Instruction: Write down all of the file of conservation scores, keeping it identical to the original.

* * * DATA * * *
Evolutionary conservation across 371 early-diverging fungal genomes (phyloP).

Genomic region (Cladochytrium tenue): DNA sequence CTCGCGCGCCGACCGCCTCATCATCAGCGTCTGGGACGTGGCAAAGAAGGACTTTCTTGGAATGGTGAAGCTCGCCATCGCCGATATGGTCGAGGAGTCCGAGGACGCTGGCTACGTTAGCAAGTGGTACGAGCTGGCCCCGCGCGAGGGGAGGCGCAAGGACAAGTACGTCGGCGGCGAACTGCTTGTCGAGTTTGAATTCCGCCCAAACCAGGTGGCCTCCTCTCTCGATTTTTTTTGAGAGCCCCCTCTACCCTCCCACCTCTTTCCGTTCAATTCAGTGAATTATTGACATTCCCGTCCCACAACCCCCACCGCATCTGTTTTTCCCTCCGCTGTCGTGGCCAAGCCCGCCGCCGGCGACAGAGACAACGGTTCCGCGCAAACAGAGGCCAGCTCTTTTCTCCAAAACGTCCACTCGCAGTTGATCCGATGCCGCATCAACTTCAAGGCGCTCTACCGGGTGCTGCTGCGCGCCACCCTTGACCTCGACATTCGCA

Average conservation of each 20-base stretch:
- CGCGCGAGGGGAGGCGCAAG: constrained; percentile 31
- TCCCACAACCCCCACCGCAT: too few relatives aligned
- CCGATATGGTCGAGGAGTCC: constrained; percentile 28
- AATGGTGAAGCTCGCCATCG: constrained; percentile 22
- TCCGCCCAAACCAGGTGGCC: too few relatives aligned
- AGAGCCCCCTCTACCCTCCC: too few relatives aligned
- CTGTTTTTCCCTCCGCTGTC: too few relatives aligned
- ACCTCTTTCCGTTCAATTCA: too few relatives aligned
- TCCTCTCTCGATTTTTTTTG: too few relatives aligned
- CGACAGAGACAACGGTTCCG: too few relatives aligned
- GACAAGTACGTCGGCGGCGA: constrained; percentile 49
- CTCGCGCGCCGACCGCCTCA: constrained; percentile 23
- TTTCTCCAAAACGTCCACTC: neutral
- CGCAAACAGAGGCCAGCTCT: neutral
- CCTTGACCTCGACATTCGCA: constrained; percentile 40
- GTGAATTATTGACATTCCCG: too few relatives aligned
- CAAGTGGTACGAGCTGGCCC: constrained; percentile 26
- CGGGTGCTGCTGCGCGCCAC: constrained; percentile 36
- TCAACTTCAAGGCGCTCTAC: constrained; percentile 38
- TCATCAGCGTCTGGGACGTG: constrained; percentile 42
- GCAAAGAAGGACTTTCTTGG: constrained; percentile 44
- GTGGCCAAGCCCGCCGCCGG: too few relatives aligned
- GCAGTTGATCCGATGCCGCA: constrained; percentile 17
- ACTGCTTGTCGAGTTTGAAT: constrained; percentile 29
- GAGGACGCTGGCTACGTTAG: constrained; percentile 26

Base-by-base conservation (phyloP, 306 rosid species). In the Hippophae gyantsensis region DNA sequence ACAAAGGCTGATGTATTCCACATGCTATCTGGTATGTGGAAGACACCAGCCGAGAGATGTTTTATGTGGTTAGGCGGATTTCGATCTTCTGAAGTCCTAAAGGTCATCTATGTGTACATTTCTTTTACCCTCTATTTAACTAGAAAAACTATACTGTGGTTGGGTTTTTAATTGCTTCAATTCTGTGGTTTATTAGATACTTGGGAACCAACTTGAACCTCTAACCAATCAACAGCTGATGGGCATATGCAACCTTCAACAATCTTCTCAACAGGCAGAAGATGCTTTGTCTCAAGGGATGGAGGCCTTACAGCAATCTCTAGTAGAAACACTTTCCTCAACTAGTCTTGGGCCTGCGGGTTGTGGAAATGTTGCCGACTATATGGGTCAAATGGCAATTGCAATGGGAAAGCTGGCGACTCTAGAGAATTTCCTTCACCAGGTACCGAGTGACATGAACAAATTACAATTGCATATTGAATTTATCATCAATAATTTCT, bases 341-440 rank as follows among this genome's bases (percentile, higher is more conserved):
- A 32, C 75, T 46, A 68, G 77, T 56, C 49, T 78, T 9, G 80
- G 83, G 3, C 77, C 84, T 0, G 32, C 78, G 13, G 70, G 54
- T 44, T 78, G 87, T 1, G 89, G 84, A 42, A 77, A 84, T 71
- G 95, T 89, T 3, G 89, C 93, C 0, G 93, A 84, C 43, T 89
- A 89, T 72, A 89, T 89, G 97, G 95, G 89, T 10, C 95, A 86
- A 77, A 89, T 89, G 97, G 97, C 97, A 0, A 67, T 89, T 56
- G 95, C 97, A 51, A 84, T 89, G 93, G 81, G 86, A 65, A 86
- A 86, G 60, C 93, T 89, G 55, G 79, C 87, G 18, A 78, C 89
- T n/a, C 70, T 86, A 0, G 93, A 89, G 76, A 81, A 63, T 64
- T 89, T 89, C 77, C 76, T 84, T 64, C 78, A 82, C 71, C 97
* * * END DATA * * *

Evolutionary conservation across 371 early-diverging fungal genomes (phyloP).

Genomic region (Cladochytrium tenue): DNA sequence CTCGCGCGCCGACCGCCTCATCATCAGCGTCTGGGACGTGGCAAAGAAGGACTTTCTTGGAATGGTGAAGCTCGCCATCGCCGATATGGTCGAGGAGTCCGAGGACGCTGGCTACGTTAGCAAGTGGTACGAGCTGGCCCCGCGCGAGGGGAGGCGCAAGGACAAGTACGTCGGCGGCGAACTGCTTGTCGAGTTTGAATTCCGCCCAAACCAGGTGGCCTCCTCTCTCGATTTTTTTTGAGAGCCCCCTCTACCCTCCCACCTCTTTCCGTTCAATTCAGTGAATTATTGACATTCCCGTCCCACAACCCCCACCGCATCTGTTTTTCCCTCCGCTGTCGTGGCCAAGCCCGCCGCCGGCGACAGAGACAACGGTTCCGCGCAAACAGAGGCCAGCTCTTTTCTCCAAAACGTCCACTCGCAGTTGATCCGATGCCGCATCAACTTCAAGGCGCTCTACCGGGTGCTGCTGCGCGCCACCCTTGACCTCGACATTCGCA

Average conservation of each 20-base stretch:
- CGCGCGAGGGGAGGCGCAAG: constrained; percentile 31
- TCCCACAACCCCCACCGCAT: too few relatives aligned
- CCGATATGGTCGAGGAGTCC: constrained; percentile 28
- AATGGTGAAGCTCGCCATCG: constrained; percentile 22
- TCCGCCCAAACCAGGTGGCC: too few relatives aligned
- AGAGCCCCCTCTACCCTCCC: too few relatives aligned
- CTGTTTTTCCCTCCGCTGTC: too few relatives aligned
- ACCTCTTTCCGTTCAATTCA: too few relatives aligned
- TCCTCTCTCGATTTTTTTTG: too few relatives aligned
- CGACAGAGACAACGGTTCCG: too few relatives aligned
- GACAAGTACGTCGGCGGCGA: constrained; percentile 49
- CTCGCGCGCCGACCGCCTCA: constrained; percentile 23
- TTTCTCCAAAACGTCCACTC: neutral
- CGCAAACAGAGGCCAGCTCT: neutral
- CCTTGACCTCGACATTCGCA: constrained; percentile 40
- GTGAATTATTGACATTCCCG: too few relatives aligned
- CAAGTGGTACGAGCTGGCCC: constrained; percentile 26
- CGGGTGCTGCTGCGCGCCAC: constrained; percentile 36
- TCAACTTCAAGGCGCTCTAC: constrained; percentile 38
- TCATCAGCGTCTGGGACGTG: constrained; percentile 42
- GCAAAGAAGGACTTTCTTGG: constrained; percentile 44
- GTGGCCAAGCCCGCCGCCGG: too few relatives aligned
- GCAGTTGATCCGATGCCGCA: constrained; percentile 17
- ACTGCTTGTCGAGTTTGAAT: constrained; percentile 29
- GAGGACGCTGGCTACGTTAG: constrained; percentile 26

Base-by-base conservation (phyloP, 306 rosid species). In the Hippophae gyantsensis region DNA sequence ACAAAGGCTGATGTATTCCACATGCTATCTGGTATGTGGAAGACACCAGCCGAGAGATGTTTTATGTGGTTAGGCGGATTTCGATCTTCTGAAGTCCTAAAGGTCATCTATGTGTACATTTCTTTTACCCTCTATTTAACTAGAAAAACTATACTGTGGTTGGGTTTTTAATTGCTTCAATTCTGTGGTTTATTAGATACTTGGGAACCAACTTGAACCTCTAACCAATCAACAGCTGATGGGCATATGCAACCTTCAACAATCTTCTCAACAGGCAGAAGATGCTTTGTCTCAAGGGATGGAGGCCTTACAGCAATCTCTAGTAGAAACACTTTCCTCAACTAGTCTTGGGCCTGCGGGTTGTGGAAATGTTGCCGACTATATGGGTCAAATGGCAATTGCAATGGGAAAGCTGGCGACTCTAGAGAATTTCCTTCACCAGGTACCGAGTGACATGAACAAATTACAATTGCATATTGAATTTATCATCAATAATTTCT, bases 341-440 rank as follows among this genome's bases (percentile, higher is more conserved):
- A 32, C 75, T 46, A 68, G 77, T 56, C 49, T 78, T 9, G 80
- G 83, G 3, C 77, C 84, T 0, G 32, C 78, G 13, G 70, G 54
- T 44, T 78, G 87, T 1, G 89, G 84, A 42, A 77, A 84, T 71
- G 95, T 89, T 3, G 89, C 93, C 0, G 93, A 84, C 43, T 89
- A 89, T 72, A 89, T 89, G 97, G 95, G 89, T 10, C 95, A 86
- A 77, A 89, T 89, G 97, G 97, C 97, A 0, A 67, T 89, T 56
- G 95, C 97, A 51, A 84, T 89, G 93, G 81, G 86, A 65, A 86
- A 86, G 60, C 93, T 89, G 55, G 79, C 87, G 18, A 78, C 89
- T n/a, C 70, T 86, A 0, G 93, A 89, G 76, A 81, A 63, T 64
- T 89, T 89, C 77, C 76, T 84, T 64, C 78, A 82, C 71, C 97